Poor Agreement for Detection of Goblet Cells in Esophageal and GEJ Biopsies
Helen Wang, Ian Brown, Priyanthi Kumarasinghe, Cord Langner, Gregory Lauwers, Neil Shepherd, Michael Vieth, Amitabh Srivastava, Robert Odze. Beth Israel Deaconess Hospital, Boston; Royal Brisbane Hospital, Brisbane, Australia; PathWest QEII/UWA, Perth, Australia; Medical University of Graz, Graz, Austria; Massachusetts General Hospital, Boston; Cheltenham General Hospital, Cheltenham, United Kingdom; Institute of Pathology, Bayreuth, Germany; Brigham and Women's Hospital, Boston
Background: The American Gastroenterological Association (AGA) criteria for Barrett's esophagus (BE) includes endoscopic recognition of columnar mucosa and histologic confirmation of goblet cells in mucosal biopsies. Goblet cells are often few in number, and may be difficult to differentiate from pseudogoblet cells. This study was performed to determine the interobserver variability for detection of goblet cells, and other cell types, in biopsies from the distal esophagus and GEJ.
Design: Digitally scanned mucosal biopsies (Aperio system) from 34 patients, obtained from either the distal esophagus (N=16, 5 long segment BE, 11 short segment BE) or GEJ (N=18) were evaluated by 7 GI pathologists for a variety of histologic features, such as goblet cells, multilayered epithelium (ME), pseudogoblet cells, and type of glands, and then the pathologists were asked whether they believed the biopsies were diagnostic of BE. Overall, 18 cases with few, or only rare, goblet cells diagnosed by the original signout pathologist, who did not participate further in the interobserver study, were selected for study. The data were analyzed by Kappa statistics.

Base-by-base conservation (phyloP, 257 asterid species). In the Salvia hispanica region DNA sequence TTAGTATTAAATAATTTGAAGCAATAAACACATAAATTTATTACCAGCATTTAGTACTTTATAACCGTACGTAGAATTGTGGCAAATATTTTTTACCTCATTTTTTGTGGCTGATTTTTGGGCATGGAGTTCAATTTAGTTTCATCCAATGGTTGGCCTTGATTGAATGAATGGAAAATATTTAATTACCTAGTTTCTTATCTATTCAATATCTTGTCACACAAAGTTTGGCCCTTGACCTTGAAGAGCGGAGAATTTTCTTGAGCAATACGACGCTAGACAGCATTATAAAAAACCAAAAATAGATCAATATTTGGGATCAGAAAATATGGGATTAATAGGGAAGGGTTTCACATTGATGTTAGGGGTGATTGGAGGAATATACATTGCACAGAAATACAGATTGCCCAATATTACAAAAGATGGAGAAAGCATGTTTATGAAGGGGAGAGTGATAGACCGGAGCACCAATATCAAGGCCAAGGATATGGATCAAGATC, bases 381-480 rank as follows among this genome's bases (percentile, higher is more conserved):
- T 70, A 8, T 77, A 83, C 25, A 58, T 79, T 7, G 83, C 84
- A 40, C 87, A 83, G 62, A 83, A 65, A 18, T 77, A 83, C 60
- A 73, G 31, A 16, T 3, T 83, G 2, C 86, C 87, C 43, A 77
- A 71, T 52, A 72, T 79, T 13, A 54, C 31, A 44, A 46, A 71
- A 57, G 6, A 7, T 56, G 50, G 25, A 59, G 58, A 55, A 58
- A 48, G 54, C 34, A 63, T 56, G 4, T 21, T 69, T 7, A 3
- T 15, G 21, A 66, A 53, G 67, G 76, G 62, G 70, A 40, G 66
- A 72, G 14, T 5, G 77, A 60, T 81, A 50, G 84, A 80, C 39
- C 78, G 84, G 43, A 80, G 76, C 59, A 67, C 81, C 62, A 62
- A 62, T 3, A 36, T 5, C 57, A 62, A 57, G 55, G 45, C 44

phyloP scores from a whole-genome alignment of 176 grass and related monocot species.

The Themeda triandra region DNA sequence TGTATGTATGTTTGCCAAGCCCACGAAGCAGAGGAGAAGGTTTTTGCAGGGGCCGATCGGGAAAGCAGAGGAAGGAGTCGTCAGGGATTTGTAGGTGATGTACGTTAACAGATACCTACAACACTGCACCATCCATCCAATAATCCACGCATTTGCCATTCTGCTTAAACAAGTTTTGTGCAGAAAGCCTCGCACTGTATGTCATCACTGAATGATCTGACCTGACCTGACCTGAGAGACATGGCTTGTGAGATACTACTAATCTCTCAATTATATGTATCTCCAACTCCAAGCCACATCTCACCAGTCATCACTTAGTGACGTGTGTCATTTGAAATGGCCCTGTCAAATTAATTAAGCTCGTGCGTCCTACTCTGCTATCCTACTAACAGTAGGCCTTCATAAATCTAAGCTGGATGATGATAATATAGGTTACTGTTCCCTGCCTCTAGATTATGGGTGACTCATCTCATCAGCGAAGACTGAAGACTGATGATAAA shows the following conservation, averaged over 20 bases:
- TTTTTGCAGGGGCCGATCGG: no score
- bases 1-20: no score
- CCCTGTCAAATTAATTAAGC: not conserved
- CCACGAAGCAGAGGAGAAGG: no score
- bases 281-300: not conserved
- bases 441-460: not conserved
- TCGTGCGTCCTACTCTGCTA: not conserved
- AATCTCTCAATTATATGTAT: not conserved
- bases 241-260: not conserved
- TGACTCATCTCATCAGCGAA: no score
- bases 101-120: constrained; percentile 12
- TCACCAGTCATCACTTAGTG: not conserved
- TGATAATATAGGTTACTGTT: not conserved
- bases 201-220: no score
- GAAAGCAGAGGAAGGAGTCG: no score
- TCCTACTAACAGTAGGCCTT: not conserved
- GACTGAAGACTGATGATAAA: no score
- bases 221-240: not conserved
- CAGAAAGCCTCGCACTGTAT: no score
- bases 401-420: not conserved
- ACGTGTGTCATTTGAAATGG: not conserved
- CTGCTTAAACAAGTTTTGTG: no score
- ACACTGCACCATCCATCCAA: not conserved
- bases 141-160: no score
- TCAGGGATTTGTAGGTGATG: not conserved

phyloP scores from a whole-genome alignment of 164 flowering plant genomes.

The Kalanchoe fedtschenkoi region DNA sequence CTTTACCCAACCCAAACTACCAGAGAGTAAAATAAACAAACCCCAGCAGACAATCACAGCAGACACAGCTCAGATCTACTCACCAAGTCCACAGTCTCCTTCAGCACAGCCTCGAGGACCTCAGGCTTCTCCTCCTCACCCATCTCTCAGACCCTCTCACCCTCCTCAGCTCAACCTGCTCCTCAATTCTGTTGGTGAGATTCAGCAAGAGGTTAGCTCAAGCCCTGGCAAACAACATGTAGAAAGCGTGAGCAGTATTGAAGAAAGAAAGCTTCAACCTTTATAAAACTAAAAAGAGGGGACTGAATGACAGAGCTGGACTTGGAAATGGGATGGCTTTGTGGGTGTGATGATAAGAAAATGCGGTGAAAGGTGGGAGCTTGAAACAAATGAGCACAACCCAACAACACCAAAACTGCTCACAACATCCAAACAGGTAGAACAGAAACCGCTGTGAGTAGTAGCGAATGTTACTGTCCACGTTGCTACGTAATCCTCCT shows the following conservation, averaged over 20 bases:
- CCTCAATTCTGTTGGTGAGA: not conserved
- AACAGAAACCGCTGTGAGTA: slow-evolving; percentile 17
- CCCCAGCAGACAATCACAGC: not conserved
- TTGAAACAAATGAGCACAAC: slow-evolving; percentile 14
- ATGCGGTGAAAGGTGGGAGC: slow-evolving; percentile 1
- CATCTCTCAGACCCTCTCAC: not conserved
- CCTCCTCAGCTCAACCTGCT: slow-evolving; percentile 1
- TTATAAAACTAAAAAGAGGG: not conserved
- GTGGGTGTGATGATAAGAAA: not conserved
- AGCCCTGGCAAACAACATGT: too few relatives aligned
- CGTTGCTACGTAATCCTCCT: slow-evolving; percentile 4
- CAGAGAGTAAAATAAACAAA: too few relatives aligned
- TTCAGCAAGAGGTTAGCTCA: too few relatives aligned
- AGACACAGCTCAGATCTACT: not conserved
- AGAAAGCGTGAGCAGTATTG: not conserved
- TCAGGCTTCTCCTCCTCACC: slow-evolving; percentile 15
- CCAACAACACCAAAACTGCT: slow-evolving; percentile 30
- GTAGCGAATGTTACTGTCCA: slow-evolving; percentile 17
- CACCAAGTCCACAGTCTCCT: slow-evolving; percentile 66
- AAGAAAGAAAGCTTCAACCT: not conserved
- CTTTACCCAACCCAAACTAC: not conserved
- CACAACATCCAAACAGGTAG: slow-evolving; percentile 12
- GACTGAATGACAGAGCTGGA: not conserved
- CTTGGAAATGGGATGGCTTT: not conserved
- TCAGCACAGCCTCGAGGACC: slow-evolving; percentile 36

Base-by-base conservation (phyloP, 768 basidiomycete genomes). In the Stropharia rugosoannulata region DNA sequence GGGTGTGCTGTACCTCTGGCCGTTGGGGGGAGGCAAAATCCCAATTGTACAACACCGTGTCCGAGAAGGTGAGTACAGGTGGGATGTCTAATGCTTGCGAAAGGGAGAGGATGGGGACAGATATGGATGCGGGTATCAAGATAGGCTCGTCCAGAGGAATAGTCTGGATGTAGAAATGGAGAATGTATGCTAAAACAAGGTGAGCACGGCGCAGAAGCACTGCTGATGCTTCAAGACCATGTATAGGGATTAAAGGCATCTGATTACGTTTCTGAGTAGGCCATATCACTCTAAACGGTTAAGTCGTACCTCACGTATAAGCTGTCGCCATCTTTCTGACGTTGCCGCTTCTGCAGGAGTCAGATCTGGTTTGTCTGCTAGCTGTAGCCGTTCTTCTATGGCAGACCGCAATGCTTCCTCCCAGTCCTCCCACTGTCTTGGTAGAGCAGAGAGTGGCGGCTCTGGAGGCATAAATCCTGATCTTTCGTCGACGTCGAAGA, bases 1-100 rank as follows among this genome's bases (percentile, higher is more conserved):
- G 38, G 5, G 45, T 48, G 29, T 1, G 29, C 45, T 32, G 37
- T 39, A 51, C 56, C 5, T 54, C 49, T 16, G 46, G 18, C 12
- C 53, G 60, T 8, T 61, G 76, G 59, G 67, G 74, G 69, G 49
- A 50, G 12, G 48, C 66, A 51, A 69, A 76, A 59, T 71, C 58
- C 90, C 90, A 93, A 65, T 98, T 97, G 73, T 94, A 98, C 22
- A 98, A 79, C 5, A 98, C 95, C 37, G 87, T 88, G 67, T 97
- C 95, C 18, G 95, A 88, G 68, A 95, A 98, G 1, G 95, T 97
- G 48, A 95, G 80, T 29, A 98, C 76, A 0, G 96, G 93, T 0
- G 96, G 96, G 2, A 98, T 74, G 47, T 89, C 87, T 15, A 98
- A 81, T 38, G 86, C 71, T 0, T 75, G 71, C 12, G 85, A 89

Results: Overall interobserver agreement for detection of goblet cells was poor (Kappa = 0.35), and agreement was worse for esophageal versus GEJ biopsies. All 7 reviewing pathologists agreed on the presence of goblet cells in only 12 cases. Kappa values for detection of ME and pseudogoblet cells were very poor (0.29 and 0.10, respectively). The highest levels of agreement were obtained for detection of gland type (Kappa = 0.54). However, even regarding gland type, all 7 pathologists agreed on the presence of mucous glands (vs. oxyntic vs. mixed mucous/oxyntic) in only 29% of cases. Agreement regarding whether the observers believed the biopsy fulfilled the histologic criteria for BE was extremely poor (Kappa=0.15).
Conclusions: Based on the results of this study, the current AGA criteria for BE is problematic, since interobserver agreement for detection of goblet cells when the latter are few in number is poor.
Monday, March 19, 2012 1:00 PM
Poster Session II # 81, Monday Afternoon